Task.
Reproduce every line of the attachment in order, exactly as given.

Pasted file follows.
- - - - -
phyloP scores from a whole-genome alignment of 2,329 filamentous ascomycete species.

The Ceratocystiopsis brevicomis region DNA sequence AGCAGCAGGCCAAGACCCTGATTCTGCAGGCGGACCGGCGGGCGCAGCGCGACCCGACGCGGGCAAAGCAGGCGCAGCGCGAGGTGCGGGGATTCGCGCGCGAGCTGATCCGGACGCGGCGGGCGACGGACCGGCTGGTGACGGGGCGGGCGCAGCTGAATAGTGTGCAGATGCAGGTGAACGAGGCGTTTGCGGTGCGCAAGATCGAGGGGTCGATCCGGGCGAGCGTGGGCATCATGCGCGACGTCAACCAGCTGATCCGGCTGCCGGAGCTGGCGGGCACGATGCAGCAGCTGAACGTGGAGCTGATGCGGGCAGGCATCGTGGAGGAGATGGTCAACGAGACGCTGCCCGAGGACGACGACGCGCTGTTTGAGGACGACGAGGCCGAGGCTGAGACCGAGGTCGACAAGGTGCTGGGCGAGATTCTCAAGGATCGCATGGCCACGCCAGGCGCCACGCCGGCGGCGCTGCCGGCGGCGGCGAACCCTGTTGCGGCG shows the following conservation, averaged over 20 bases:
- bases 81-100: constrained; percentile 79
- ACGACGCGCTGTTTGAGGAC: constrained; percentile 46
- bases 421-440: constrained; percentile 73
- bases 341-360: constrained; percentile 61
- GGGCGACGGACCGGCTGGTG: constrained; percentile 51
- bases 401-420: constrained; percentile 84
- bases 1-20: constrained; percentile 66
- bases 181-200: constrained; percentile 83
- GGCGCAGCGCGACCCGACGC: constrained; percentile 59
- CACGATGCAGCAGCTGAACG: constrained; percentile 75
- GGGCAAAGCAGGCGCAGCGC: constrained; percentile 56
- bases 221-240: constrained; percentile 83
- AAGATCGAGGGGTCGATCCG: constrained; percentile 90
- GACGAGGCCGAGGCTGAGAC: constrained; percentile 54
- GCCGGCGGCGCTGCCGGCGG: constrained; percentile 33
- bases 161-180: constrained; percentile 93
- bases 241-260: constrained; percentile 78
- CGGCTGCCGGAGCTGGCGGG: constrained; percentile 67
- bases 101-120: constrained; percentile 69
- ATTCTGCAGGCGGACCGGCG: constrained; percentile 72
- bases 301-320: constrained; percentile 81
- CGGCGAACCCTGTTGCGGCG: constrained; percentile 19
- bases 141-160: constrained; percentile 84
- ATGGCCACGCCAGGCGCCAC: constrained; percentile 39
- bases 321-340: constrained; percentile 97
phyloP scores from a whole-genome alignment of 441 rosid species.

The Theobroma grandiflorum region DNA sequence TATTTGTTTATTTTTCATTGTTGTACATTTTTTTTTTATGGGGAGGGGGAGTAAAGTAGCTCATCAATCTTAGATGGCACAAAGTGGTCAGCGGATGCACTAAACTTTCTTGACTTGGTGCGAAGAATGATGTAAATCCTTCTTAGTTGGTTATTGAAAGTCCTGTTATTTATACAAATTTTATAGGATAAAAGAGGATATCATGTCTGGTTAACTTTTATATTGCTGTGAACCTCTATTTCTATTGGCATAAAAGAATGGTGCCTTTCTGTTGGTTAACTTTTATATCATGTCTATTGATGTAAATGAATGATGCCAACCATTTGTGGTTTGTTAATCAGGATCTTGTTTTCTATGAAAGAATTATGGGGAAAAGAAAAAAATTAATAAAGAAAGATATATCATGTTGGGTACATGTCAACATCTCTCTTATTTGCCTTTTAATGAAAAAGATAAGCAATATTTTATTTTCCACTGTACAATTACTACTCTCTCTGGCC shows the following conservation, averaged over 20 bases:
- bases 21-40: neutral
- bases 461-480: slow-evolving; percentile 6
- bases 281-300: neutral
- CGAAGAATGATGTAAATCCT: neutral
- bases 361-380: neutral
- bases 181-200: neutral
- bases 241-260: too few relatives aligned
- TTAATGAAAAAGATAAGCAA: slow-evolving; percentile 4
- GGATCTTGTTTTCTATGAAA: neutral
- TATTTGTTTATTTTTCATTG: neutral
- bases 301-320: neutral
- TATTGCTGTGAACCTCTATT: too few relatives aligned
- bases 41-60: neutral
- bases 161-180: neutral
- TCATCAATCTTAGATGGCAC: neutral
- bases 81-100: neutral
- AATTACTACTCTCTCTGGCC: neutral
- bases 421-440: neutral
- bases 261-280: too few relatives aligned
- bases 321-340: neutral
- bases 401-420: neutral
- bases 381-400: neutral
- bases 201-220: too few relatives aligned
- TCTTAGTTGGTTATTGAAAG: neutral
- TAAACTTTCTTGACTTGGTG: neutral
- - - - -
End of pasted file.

phyloP scores from a whole-genome alignment of 2,329 filamentous ascomycete species.

The Ceratocystiopsis brevicomis region DNA sequence AGCAGCAGGCCAAGACCCTGATTCTGCAGGCGGACCGGCGGGCGCAGCGCGACCCGACGCGGGCAAAGCAGGCGCAGCGCGAGGTGCGGGGATTCGCGCGCGAGCTGATCCGGACGCGGCGGGCGACGGACCGGCTGGTGACGGGGCGGGCGCAGCTGAATAGTGTGCAGATGCAGGTGAACGAGGCGTTTGCGGTGCGCAAGATCGAGGGGTCGATCCGGGCGAGCGTGGGCATCATGCGCGACGTCAACCAGCTGATCCGGCTGCCGGAGCTGGCGGGCACGATGCAGCAGCTGAACGTGGAGCTGATGCGGGCAGGCATCGTGGAGGAGATGGTCAACGAGACGCTGCCCGAGGACGACGACGCGCTGTTTGAGGACGACGAGGCCGAGGCTGAGACCGAGGTCGACAAGGTGCTGGGCGAGATTCTCAAGGATCGCATGGCCACGCCAGGCGCCACGCCGGCGGCGCTGCCGGCGGCGGCGAACCCTGTTGCGGCG shows the following conservation, averaged over 20 bases:
- bases 81-100: constrained; percentile 79
- ACGACGCGCTGTTTGAGGAC: constrained; percentile 46
- bases 421-440: constrained; percentile 73
- bases 341-360: constrained; percentile 61
- GGGCGACGGACCGGCTGGTG: constrained; percentile 51
- bases 401-420: constrained; percentile 84
- bases 1-20: constrained; percentile 66
- bases 181-200: constrained; percentile 83
- GGCGCAGCGCGACCCGACGC: constrained; percentile 59
- CACGATGCAGCAGCTGAACG: constrained; percentile 75
- GGGCAAAGCAGGCGCAGCGC: constrained; percentile 56
- bases 221-240: constrained; percentile 83
- AAGATCGAGGGGTCGATCCG: constrained; percentile 90
- GACGAGGCCGAGGCTGAGAC: constrained; percentile 54
- GCCGGCGGCGCTGCCGGCGG: constrained; percentile 33
- bases 161-180: constrained; percentile 93
- bases 241-260: constrained; percentile 78
- CGGCTGCCGGAGCTGGCGGG: constrained; percentile 67
- bases 101-120: constrained; percentile 69
- ATTCTGCAGGCGGACCGGCG: constrained; percentile 72
- bases 301-320: constrained; percentile 81
- CGGCGAACCCTGTTGCGGCG: constrained; percentile 19
- bases 141-160: constrained; percentile 84
- ATGGCCACGCCAGGCGCCAC: constrained; percentile 39
- bases 321-340: constrained; percentile 97
phyloP scores from a whole-genome alignment of 441 rosid species.

The Theobroma grandiflorum region DNA sequence TATTTGTTTATTTTTCATTGTTGTACATTTTTTTTTTATGGGGAGGGGGAGTAAAGTAGCTCATCAATCTTAGATGGCACAAAGTGGTCAGCGGATGCACTAAACTTTCTTGACTTGGTGCGAAGAATGATGTAAATCCTTCTTAGTTGGTTATTGAAAGTCCTGTTATTTATACAAATTTTATAGGATAAAAGAGGATATCATGTCTGGTTAACTTTTATATTGCTGTGAACCTCTATTTCTATTGGCATAAAAGAATGGTGCCTTTCTGTTGGTTAACTTTTATATCATGTCTATTGATGTAAATGAATGATGCCAACCATTTGTGGTTTGTTAATCAGGATCTTGTTTTCTATGAAAGAATTATGGGGAAAAGAAAAAAATTAATAAAGAAAGATATATCATGTTGGGTACATGTCAACATCTCTCTTATTTGCCTTTTAATGAAAAAGATAAGCAATATTTTATTTTCCACTGTACAATTACTACTCTCTCTGGCC shows the following conservation, averaged over 20 bases:
- bases 21-40: neutral
- bases 461-480: slow-evolving; percentile 6
- bases 281-300: neutral
- CGAAGAATGATGTAAATCCT: neutral
- bases 361-380: neutral
- bases 181-200: neutral
- bases 241-260: too few relatives aligned
- TTAATGAAAAAGATAAGCAA: slow-evolving; percentile 4
- GGATCTTGTTTTCTATGAAA: neutral
- TATTTGTTTATTTTTCATTG: neutral
- bases 301-320: neutral
- TATTGCTGTGAACCTCTATT: too few relatives aligned
- bases 41-60: neutral
- bases 161-180: neutral
- TCATCAATCTTAGATGGCAC: neutral
- bases 81-100: neutral
- AATTACTACTCTCTCTGGCC: neutral
- bases 421-440: neutral
- bases 261-280: too few relatives aligned
- bases 321-340: neutral
- bases 401-420: neutral
- bases 381-400: neutral
- bases 201-220: too few relatives aligned
- TCTTAGTTGGTTATTGAAAG: neutral
- TAAACTTTCTTGACTTGGTG: neutral